tion giuen against his negatiue voice, bot this week he takes journey. Tued-
dall is to be ane extraordinare Lord of the Session, and indeed is the only
man hath gott thanks in the Duke of Monmouth's behalfe. I sail say no
mor, bot wishing with all my harte to sie you heir, and I hope against then
to giue you better neus, and in the meane tyme non sail mor endevour to
deserve your guid esteme then, my Lord,

Your lordship's most humble servant,


For his verie honorable guid Lord, my Lord Tarbett,
on of the Senators of the ColledQ- of Justice.


7. [James first Earl of Newburgh] to Sir George Mackenzie,

Lord Tare at.

February the last [1663].

My Lord, — I have very little to .say to yow l3y this post, all thinges
being att a stand, which I impute much to the great business wee haue here,
which, thankes be to God, is gone so well as that neither papist nor presbiter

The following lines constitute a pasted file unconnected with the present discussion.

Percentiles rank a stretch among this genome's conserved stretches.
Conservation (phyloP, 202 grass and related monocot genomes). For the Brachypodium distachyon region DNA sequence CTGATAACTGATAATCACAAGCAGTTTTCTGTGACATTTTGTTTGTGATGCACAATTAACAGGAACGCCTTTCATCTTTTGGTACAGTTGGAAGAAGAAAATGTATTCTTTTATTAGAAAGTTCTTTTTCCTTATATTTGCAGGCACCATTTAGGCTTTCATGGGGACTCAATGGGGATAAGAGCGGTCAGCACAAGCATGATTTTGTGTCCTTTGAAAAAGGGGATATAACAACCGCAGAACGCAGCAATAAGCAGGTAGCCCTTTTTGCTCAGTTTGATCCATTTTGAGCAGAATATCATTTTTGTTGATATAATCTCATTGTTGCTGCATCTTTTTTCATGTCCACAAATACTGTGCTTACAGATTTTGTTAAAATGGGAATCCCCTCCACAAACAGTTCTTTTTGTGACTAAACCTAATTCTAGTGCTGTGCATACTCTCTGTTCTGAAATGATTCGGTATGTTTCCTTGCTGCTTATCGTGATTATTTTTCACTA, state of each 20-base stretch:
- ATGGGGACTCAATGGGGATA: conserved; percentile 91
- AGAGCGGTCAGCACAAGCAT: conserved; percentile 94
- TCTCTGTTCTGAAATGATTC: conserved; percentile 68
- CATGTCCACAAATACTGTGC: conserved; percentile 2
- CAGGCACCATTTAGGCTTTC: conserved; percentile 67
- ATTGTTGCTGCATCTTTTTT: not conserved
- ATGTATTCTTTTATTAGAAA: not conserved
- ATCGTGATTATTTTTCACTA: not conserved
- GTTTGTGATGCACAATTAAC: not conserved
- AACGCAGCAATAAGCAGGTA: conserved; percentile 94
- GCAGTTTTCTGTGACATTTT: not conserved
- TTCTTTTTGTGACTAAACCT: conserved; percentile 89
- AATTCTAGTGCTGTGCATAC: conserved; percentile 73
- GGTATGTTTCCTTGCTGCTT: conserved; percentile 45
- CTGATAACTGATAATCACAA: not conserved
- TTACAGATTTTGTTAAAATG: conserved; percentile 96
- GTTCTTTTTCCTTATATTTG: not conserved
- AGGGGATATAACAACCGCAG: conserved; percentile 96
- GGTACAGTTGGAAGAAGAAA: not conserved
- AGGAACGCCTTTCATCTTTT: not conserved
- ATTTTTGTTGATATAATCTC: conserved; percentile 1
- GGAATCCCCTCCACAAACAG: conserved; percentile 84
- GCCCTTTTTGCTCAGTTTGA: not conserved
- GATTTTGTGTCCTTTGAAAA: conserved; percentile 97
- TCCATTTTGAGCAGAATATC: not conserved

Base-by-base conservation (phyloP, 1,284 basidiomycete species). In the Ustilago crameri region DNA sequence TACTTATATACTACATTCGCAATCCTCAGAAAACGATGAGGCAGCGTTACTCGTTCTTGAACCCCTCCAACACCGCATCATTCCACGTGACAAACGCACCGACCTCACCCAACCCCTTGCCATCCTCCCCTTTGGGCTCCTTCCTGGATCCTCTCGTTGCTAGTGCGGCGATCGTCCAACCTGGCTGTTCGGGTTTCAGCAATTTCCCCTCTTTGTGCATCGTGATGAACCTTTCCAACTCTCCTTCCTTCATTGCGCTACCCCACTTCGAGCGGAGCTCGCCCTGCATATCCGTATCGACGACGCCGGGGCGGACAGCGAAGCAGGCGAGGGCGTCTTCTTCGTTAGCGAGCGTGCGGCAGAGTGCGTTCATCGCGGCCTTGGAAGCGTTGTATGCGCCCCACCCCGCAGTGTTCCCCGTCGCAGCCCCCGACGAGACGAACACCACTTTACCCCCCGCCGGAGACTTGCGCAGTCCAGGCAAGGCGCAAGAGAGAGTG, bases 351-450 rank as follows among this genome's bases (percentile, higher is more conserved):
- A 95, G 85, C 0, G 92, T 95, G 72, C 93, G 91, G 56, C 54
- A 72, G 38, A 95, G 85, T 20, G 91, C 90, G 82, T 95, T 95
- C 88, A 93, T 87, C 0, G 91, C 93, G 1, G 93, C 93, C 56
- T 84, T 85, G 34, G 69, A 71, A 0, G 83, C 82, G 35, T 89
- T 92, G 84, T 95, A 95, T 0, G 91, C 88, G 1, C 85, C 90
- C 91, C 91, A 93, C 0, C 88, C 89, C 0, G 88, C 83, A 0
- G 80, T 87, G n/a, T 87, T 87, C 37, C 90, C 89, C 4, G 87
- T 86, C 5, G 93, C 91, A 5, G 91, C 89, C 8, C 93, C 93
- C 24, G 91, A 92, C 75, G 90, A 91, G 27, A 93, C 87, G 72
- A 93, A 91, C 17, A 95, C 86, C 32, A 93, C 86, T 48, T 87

will haue much reason to brag. In a word, the Act of Vniformity wil be
preserued, and I doubt not but you will see the parliament here and our
parliament of Scotland to go vpon one and the same grounds. Lauderdaill,
I now see, had more then himselfe for condemneing the Act against the
Covenant, for the same thing was heighly pressed in the parliament here ;
but thankes be to God, without success, as I doubt not his in conclusion will
proue so ; and I must tell you, that I am not att all displeased with our
delay, being confident that in the end we shall be no loosers.

I do expect a black box from the Chancellor to morrow, and I doubt not
but he has done as becomes himselfe and a man of honour.

My humble service to him and the rest.

I am faythfully yours.
For my Lord Tarbett.

Indorsed by Lord Tarbat : " E. Xewburgh, Feb. 1663."

8. James Sharp, Archbishop of St. Andrews, [to Sir George Mackenzie,

Lord Tarbat.]

St. Andrews, September 2, 1665.
My Lord, — By a letter from the Bishop of Ross, last night, I was so sur-
prysed, that I resolved to give yow the trouble of this account of it. He


wreats that after he had thought that all differences about the dues of his